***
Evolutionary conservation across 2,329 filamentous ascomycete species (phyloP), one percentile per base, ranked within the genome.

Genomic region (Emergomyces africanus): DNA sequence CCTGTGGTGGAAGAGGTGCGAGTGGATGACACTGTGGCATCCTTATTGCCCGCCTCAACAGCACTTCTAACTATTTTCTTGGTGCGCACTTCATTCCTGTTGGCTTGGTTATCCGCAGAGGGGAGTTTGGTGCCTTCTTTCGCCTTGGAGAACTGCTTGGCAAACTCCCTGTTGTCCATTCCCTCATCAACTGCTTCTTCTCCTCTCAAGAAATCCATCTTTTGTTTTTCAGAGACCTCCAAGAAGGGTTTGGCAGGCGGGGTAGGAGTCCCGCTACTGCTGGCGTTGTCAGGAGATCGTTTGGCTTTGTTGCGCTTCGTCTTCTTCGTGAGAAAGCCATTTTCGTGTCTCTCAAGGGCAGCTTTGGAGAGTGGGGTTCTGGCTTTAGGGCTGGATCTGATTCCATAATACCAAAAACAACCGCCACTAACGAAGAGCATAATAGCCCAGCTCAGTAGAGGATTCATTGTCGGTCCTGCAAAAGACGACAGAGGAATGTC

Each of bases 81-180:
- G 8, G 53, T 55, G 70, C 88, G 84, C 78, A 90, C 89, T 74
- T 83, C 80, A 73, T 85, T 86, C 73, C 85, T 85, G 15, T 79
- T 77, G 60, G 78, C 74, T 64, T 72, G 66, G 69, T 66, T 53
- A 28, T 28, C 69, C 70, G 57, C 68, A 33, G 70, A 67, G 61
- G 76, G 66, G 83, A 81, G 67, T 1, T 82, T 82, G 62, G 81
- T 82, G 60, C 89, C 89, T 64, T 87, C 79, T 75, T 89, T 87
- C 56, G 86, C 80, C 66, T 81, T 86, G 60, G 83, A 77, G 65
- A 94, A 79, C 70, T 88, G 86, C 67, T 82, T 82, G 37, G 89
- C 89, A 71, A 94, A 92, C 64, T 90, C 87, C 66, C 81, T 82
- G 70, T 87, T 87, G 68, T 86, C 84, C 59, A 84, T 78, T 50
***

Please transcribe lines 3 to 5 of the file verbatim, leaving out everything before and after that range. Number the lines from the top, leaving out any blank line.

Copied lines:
Each of bases 81-180:
- G 8, G 53, T 55, G 70, C 88, G 84, C 78, A 90, C 89, T 74
- T 83, C 80, A 73, T 85, T 86, C 73, C 85, T 85, G 15, T 79